- December 3, 2012
- By Bob Allen, Associated Baptist Press
That includes emergency or “morning after” pills that some people argue permit fertilization but prevent pregnancy by causing a spontaneous abortion.
Twenty-eight percent disagreed and 10 percent selected “Don’t Know.”
Ed Stetzer, president of LifeWay Research, said researchers did not use the term “abortifacient” in their questions, because even in high-profile cases focusing only on those drugs, the issue is widely reported in news media as a contraception issue, and most Americans don’t believe religious organizations should be allowed to opt out.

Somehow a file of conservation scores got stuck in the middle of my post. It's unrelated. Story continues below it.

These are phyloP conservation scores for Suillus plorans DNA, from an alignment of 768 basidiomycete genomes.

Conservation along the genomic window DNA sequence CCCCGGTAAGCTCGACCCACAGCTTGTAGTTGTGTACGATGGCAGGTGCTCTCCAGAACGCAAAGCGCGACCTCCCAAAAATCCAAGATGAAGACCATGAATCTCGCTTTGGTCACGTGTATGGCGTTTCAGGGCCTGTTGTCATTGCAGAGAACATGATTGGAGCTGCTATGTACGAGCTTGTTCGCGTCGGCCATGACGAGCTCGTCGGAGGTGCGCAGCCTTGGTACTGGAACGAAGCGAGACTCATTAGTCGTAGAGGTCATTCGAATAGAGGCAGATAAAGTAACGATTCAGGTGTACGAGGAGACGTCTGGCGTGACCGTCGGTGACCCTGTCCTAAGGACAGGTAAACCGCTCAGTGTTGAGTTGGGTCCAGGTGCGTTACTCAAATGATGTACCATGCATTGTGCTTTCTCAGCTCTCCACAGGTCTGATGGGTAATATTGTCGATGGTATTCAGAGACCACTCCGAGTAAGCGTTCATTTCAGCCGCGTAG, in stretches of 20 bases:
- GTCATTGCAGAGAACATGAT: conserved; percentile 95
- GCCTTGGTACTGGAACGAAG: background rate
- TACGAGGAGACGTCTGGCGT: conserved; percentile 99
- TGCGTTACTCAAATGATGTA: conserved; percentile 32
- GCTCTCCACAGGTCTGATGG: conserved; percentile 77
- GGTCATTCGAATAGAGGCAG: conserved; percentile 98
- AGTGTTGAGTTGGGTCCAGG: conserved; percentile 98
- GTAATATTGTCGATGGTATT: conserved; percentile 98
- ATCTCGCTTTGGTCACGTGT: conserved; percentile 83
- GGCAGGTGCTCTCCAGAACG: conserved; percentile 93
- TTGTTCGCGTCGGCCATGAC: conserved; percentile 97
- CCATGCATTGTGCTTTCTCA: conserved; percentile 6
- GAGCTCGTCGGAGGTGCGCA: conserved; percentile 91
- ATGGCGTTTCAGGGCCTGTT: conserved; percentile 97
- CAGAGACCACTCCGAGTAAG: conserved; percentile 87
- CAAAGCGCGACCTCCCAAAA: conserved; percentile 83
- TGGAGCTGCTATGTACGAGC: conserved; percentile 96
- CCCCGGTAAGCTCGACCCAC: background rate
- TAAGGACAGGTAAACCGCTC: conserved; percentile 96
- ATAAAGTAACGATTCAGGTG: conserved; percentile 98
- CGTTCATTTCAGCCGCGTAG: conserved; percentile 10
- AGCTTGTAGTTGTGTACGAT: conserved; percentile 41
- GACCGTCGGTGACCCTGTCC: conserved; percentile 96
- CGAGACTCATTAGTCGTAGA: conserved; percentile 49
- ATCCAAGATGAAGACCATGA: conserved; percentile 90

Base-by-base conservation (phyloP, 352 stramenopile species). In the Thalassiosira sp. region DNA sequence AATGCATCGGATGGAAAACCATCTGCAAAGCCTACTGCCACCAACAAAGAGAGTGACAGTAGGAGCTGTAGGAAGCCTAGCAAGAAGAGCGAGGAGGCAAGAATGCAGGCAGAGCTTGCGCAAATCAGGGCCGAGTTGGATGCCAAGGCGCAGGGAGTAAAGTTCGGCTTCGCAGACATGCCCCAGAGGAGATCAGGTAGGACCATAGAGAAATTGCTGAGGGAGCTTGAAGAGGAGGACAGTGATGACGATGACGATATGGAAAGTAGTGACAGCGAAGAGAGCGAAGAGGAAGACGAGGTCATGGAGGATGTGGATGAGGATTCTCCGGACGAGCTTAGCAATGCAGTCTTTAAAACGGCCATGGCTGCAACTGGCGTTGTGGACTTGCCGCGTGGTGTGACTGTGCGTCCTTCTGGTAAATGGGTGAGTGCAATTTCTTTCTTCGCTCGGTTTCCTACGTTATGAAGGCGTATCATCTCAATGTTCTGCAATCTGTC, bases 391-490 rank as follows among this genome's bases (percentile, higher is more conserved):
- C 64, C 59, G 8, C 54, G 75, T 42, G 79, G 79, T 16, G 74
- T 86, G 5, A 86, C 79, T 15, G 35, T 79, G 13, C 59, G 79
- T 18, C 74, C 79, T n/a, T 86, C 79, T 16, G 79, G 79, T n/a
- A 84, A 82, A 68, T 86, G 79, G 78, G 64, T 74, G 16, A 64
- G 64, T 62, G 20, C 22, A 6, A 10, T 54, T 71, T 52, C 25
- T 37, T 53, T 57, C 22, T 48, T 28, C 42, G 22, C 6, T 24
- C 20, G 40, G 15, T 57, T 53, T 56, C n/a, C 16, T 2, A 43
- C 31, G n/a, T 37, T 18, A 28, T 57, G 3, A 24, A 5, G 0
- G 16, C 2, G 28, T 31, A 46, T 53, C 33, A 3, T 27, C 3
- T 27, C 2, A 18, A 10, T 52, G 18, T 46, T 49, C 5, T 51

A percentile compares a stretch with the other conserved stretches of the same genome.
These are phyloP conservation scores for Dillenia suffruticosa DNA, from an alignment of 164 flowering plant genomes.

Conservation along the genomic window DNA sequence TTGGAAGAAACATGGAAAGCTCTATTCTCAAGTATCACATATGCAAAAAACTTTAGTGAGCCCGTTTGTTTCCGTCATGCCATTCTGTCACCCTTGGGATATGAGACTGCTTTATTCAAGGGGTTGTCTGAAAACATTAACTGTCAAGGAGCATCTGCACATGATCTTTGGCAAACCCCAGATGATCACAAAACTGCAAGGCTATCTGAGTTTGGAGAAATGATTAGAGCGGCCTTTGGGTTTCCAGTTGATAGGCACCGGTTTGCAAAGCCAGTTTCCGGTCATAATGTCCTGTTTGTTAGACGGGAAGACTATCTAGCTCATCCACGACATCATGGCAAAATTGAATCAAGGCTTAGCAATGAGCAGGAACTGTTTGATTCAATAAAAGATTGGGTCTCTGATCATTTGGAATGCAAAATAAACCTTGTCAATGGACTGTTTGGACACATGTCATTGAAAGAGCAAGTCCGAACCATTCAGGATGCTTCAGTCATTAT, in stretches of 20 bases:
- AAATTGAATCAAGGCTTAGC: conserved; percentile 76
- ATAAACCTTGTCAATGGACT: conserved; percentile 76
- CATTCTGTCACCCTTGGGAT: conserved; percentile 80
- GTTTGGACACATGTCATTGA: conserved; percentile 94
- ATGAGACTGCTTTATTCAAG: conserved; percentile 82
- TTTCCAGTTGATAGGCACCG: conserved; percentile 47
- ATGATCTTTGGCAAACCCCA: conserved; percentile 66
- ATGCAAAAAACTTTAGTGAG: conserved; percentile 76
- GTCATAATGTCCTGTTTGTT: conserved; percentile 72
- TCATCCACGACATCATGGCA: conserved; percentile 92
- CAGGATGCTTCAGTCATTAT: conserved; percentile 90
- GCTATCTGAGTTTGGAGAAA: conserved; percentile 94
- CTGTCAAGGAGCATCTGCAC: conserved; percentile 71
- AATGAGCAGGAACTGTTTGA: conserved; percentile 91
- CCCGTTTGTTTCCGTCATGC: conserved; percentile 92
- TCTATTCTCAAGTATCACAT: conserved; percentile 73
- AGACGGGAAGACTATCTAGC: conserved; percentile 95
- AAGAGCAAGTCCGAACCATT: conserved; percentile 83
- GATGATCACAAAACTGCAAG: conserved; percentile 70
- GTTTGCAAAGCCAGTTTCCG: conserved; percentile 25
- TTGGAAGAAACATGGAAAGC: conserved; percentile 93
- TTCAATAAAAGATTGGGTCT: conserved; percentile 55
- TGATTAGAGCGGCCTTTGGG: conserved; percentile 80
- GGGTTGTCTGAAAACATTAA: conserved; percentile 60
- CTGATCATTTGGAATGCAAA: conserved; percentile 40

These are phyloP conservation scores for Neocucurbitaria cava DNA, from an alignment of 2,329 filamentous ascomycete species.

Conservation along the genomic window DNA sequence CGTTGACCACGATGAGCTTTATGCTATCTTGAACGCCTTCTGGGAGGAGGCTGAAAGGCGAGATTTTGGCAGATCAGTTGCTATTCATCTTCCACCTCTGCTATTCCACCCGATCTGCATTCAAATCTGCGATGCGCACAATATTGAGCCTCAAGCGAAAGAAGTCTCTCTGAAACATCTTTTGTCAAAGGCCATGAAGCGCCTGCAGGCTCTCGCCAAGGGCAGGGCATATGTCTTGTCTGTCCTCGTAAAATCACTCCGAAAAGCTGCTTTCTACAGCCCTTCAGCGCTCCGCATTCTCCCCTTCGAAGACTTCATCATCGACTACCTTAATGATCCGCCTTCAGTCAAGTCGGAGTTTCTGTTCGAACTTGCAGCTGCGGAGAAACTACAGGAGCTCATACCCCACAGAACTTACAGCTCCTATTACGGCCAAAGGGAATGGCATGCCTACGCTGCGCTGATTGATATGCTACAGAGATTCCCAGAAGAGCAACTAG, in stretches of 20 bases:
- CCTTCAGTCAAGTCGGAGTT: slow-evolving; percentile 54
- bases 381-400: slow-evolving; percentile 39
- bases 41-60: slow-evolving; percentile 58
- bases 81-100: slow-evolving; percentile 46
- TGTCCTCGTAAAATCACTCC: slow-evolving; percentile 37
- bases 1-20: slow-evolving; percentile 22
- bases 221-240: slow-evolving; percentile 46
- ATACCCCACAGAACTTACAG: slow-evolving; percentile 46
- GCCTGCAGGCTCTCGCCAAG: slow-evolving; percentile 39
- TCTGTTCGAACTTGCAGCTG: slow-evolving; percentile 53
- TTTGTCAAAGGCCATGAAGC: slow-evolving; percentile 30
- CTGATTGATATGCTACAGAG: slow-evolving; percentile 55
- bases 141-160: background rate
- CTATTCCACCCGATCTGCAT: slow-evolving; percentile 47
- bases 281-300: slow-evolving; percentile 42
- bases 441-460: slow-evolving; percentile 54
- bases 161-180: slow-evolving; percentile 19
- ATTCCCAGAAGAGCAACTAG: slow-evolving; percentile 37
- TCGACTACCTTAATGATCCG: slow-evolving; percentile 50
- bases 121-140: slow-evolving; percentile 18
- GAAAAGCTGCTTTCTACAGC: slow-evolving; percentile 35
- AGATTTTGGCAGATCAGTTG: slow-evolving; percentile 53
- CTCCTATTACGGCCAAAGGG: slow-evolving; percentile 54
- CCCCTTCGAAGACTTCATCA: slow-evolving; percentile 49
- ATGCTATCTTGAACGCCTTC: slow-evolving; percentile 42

The survey found women more likely than men to “Strongly Agree” that all three organizational categories—businesses (48 percent vs. 37 percent); nonprofits (37 percent vs. 29 percent); Catholic and religious schools, hospitals and charities (36 percent vs. 26 percent)—should provide the coverage.
Younger Americans were the least likely (less than 10 percent) to “Strongly Disagree” with businesses and organizations being required to follow the mandate.
“The American public appears unaware or unconcerned that some religious organizations and family businesses indicate fear of losing the freedom to practice their faith under the new health-care regulations.”